8. Finally rigged the mizzen topmast shrouds then made a start on the ratlines. Got 9 done on the port side and about 3 on the starboard side then decided to have a break away from all that tying of knots > > > It felt like time to have a try at creating the figurehead. The 'carvings' on the stern had been made from air drying modelling clay as I had never done any wood carving and ended up with reasonably acceptable items. Out came the clay and made a couple of attempts at the figurehead - - - both were disasters! The figurehead is much bigger than any of the stern carvings and it is also 'full width' and I just couldn't get that clay to work for me. A small scrap piece of softwood (I think it was Pine) served as a 'testbed' for my first ever attempt at wood carving. I expected it would have been as much of a disaster as had been my clay attempts. I glued the drawing of the figurehead onto the wood and roughed out the profile on the bandsaw then proceeded to try to give her the shapes she needed with a craft knife and some riffler files. I left some wood on at the feet in order to have something to hold while I tried carving. I also cut a central groove in the excess wood so that it would sit over a dummy beakhead. After initial carving I was surprised that it almost resembled the drawing! > > > I made 'her' with her face looking forward - the drawing showed her face looking to starboard but I wasn't sure if that was just meant to be a representation. Also, my 'woman' didn't have a nose and at first I couldn't figure how I could ever give her a nose. I eventually drilled a 0.8mm hole and glued in a tiny piece of wood and she has now ended up with a rather pointy nose! Also, at first, she was a bit fat and I don't think she would have been very happy with that so after considerable carving and filing and sanding she now looks a bit slimmer. Initially, the softwood carving was just meant to be an experiment and I acquired a piece of Bass wood in order to make the "real" figurehead but it turned out worse than the pine edition and it also broke in a couple of vulnerable places, so I've gone with my first one. In the picture above the starboard Leopard can be seen crouching behind her feet. Although these Leopards are quite tiny, as well as being only half width, I decided to carve them from the Bass wood. I glued a drawing on one side of a piece of the wood, roughed out the profile again on the bandsaw and carved both sides of the 'Leopard' on the same piece of wood > > > (Yes -- you're right . . . nothing on that piece of wood looks like a Leopard!) Back to the bandsaw to slice each Leopard almost off the wood > > > (Still nothing looking like a Leopard yet!) Maybe something resembles a Leopard now? > > > One of the Leopards crouches somewhat inconspicuously behind the feet of the figurehead > > >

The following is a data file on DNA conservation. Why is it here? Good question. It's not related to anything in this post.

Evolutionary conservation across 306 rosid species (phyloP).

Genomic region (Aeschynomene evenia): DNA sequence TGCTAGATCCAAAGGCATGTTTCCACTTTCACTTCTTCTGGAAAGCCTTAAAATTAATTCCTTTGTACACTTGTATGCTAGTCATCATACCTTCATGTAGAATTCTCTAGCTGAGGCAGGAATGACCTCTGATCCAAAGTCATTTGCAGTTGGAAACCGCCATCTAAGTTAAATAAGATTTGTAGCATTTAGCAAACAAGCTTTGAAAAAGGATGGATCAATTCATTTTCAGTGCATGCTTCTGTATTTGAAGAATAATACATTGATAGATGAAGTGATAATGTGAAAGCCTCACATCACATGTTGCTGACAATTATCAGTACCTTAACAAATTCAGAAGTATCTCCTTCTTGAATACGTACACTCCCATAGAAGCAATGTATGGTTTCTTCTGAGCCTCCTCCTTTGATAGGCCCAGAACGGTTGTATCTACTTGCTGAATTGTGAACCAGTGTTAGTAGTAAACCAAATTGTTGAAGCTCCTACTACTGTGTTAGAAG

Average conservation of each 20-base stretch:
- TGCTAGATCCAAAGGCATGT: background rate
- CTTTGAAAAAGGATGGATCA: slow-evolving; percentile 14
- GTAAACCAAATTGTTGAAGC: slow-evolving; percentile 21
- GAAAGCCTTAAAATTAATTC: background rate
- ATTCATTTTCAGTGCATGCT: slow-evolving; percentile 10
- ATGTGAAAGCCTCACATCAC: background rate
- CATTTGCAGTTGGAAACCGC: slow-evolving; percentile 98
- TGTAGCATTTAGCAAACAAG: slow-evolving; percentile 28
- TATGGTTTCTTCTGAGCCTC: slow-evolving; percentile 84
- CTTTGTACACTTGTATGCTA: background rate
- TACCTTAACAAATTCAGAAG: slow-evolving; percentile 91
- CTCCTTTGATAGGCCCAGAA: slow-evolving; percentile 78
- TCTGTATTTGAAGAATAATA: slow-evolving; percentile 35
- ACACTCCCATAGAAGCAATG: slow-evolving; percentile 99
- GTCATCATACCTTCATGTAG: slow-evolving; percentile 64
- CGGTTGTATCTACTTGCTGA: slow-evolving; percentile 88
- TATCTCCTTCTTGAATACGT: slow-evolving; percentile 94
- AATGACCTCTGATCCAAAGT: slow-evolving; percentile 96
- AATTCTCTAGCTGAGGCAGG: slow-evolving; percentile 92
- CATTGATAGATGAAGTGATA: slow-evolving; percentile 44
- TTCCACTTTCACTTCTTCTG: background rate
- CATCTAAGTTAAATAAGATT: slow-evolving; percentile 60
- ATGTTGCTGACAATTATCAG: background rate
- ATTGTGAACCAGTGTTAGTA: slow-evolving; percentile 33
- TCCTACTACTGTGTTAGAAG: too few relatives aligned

9. Ahoy there Lin! I'll be following your progress with this build. Like you, I visited the ship last year and I was also surprised at the dimensions since this is "just" a frigate. My wife was just going to 'do' Asda while I was on the ship but she decided to come on board for a 'quick look'. She was very surprised at how much she enjoyed her extended visit and was very pleased she had done so. Although the Trincomalee isn't the ship I'm building, I was keen to get some photos of the rigging as I was close to starting the rigging on my ship at the time . . . and I'm nowhere near finishing it yet! (Didn't you make a comment like "everything is going slowly at the moment"!) Right now I'm at the figurehead stage as well and to enable me to work on it, I left a sizeable 'chunk' on the bottom. I made a 'through slot' in it and also made a dummy beakhead so that I could slip it on there while trying to pretend that I can do some carving! The picture below should show the extra bit before it is finally trimmed to its proper size >>>